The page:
The collection bequeathed to the museum in 1901 comprises 1138 pictures, drawing and prints, to which a further 20 items were added on the death of his widow in 1920. The works are listed in the V&A catalogue of the Constantine Alexander Ionides collection.

Historical significance: This painting is a typical example of Henri de Braekeleer's large output of realist pictures. He had a predilection for humble subject matters such as the present one. He depicted few landscapes, a certain number of interior scenes (La fileuse, Musée des Beaux-Arts, Anvers), domestic scenes in open air, all often peopled by a single figure, a few genre portraits (Le géographe, Musée des Beaux-Arts de Belgique, Brussels), and some still-lifes.
A painting showing the same garden from a more distant point of view, dated 1864, is housed in the Koninklijk Museum voor Schone Kunsten, Antwerp (Inv. 1203). These two paintings, probably executed around the same time, were most likely inspired by the "Mechelsesteenweg" (now called "Mosselmanslei": Road to Malines) in Antwerp where the De Braekeleer family moved in 1852. There were in this neighbourhood many large gardens exploited by horticulturists and florists.
The present painting shows a humbly dressed woman leaning towards a row of cabbages. Her garment echoes the brick-red of the roofs whereas the vegetables' light green reflects the clear sky's brightness. Essential characteristics of De Braekeleer's art is the restricted palette that focuses on earthy pigments, burnt Sienna, browns, ochre and black enlivened by a very bright light that goes back to Pieter de Hooch's (1629-1684 ) pictorial effects.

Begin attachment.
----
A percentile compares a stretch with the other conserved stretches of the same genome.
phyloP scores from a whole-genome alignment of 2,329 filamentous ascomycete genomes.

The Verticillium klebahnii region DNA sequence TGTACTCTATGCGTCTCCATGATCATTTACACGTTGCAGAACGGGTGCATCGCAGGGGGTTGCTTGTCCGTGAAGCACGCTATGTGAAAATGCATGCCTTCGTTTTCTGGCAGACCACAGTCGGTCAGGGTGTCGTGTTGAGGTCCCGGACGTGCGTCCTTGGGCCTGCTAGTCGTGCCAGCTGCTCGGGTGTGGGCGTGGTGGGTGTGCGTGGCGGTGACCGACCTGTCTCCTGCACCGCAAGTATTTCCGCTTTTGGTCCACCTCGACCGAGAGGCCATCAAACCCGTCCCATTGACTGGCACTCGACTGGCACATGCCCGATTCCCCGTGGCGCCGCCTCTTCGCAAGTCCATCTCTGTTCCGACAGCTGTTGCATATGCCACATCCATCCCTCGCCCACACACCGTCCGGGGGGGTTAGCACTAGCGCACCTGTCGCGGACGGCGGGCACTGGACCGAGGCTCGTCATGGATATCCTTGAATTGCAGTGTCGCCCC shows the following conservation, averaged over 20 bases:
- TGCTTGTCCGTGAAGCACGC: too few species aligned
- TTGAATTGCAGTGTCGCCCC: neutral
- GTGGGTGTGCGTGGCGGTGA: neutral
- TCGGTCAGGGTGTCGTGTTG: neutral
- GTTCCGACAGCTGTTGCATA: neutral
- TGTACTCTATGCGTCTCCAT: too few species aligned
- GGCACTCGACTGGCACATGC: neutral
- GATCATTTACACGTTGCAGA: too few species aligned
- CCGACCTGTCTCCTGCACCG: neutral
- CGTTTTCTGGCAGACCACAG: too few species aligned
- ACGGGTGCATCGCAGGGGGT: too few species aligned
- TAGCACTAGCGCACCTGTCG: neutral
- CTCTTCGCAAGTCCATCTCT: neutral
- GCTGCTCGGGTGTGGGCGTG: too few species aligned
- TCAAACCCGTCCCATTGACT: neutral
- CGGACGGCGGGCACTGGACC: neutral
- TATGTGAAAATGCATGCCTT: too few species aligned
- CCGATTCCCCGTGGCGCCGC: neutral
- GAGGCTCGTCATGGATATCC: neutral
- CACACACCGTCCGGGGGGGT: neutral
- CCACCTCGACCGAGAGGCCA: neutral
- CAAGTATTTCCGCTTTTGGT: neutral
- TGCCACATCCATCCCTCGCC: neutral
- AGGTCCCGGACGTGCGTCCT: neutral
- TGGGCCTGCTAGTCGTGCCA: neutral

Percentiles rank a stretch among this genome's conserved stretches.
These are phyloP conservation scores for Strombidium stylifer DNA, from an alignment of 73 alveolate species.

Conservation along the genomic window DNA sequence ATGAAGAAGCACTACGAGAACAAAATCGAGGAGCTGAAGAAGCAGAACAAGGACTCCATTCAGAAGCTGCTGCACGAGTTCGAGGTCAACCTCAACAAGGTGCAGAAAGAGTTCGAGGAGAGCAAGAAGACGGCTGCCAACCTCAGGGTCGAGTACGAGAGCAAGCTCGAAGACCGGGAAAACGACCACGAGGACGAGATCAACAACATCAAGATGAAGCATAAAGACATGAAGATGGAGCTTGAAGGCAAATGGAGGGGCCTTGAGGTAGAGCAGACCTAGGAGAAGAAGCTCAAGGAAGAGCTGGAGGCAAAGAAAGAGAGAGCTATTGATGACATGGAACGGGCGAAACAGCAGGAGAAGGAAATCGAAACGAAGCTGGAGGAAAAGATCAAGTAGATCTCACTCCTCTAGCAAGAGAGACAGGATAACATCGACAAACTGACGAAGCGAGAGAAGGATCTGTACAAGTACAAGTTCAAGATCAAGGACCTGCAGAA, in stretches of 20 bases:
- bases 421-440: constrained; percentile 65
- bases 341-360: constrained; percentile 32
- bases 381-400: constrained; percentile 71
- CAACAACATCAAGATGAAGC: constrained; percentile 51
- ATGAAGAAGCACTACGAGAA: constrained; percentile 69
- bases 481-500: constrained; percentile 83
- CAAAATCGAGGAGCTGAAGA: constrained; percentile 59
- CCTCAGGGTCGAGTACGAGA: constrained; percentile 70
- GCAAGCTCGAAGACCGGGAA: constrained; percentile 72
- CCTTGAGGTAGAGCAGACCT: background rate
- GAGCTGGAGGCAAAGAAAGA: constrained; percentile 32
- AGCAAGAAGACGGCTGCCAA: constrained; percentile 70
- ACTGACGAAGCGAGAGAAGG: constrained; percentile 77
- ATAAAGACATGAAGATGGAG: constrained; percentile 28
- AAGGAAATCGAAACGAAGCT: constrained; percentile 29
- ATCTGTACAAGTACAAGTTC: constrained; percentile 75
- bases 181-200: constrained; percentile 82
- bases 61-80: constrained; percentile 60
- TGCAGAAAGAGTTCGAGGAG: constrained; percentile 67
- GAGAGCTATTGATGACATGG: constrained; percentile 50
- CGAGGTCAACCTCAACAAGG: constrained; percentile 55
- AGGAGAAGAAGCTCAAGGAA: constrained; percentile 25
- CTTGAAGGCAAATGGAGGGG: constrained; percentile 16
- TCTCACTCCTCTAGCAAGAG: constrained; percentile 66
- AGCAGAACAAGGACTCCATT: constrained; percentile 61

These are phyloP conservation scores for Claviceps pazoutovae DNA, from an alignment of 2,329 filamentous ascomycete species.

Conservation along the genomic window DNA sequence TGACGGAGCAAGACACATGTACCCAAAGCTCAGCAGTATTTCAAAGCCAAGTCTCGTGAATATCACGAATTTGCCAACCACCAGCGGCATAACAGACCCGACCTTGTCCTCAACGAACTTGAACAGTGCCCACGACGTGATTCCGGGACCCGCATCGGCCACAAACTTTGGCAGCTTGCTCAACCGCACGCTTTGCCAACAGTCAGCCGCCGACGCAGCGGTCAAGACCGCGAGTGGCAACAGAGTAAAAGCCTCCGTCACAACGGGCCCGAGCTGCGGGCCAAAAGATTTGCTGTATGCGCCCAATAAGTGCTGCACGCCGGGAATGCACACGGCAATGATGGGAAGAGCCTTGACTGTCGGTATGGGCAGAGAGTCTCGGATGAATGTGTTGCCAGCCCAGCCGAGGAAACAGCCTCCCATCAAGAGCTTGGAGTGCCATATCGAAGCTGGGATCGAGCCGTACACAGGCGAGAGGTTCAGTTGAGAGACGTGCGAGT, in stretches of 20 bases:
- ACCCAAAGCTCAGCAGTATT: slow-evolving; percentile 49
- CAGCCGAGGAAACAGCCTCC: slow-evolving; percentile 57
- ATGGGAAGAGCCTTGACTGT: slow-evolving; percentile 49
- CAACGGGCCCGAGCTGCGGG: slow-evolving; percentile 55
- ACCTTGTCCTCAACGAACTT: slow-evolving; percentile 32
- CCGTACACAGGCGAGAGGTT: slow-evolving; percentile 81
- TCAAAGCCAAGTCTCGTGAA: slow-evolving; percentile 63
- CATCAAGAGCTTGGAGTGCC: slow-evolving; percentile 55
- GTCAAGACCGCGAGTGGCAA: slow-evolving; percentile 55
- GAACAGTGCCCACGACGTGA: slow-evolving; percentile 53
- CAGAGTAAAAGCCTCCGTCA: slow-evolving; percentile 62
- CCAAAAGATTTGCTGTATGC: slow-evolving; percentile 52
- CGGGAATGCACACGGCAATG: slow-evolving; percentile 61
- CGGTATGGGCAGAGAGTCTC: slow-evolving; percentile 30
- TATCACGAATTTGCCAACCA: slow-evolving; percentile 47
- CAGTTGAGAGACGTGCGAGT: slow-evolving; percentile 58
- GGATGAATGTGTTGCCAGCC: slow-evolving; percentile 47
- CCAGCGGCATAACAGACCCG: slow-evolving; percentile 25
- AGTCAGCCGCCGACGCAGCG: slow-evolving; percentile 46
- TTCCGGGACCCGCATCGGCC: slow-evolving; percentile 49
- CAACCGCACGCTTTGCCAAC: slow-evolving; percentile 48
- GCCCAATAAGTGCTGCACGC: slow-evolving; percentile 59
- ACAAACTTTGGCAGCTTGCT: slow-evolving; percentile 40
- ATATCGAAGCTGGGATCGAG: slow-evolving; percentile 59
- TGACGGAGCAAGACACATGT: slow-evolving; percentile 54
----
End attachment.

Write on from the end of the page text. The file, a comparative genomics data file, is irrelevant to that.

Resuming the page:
Henri De Braekeleer belonged to the Belgian school of genre painters that focused on an immediate contact with their subjects and displayed a new realism that would precede and announce the school of The Hague. The artistic links between the northern and the southern parts of the Netherlands were indeed still very strong even after the independence of Belgium in 1830.

Historical context note

The artistic relationship between the Northern and the Southern Netherlands, that is modern-day Holland and Belgium, were very strong during the 19th century especially after the proclamation of the Kingdom of Netherlands in 1815. The Prix de Rome was awarded equally to Antwerp and Amsterdam artists, even after the independence of Belgium in 1830. The majority of Belgian art of the first half of the 19th century, including history painting, genre scenes, landscape and portrait paintings, articulated a new national pride which nevertheless drew upon French academic taste. Such artists as Jean-Bernard Duvivier (1762-1837), Henry Leys (1815-1869) and Karel Verlat (1824-1890) made extensive use of these renewed genres in their oeuvre. Focusing on the achievement of a greater realism, Belgian artists travelled a great deal, not only for training purposes in the tradition of their artistic predecessors but for the sake of discovering new surroundings and making new acquaintances: Paris was the favourite destination. While Italy also remained a popular destination, the majority of these artists tended to move on to other areas of interest, such as Morocco, less for their artistic traditions, and more for their exotic aspects.

Descriptive line

Oil painting, 'A Flemish Kitchen Garden: La Coupeuse de Choux', Henri de Braekeleer, Belgium, ca. 1864

Bibliographic References (Citation, Note/Abstract, NAL no)

Ridder, A. de, Henri de Braekeleer, Brussels, 1931.
Haesaerts, P., Henri de Braekeleer, Brussels, 1943, pl. vii, 1-2.
Conrardy, C, Henri de Braekeleer, Brussels, 1957.
C.M. Kauffmann, Catalogue of Foreign Paintings, II. 1800-1900, London: Victoria and Albert Museum, 1973, p. 14, cat. no. 38.
100 Great Paintings in The Victoria & Albert Museum, London: V&A, 1985, p. 162.
Willsdon, Clare A. P. Impressionist Gardens, Edinburgh : National Galleries of Scotland, 2010


Oil paint; Canvas


Oil painting

Subjects depicted

Cabbages; Peasantry; Gardens; Genre scene


Gardens & Gardening; Paintings


Prints, Drawings & Paintings Collection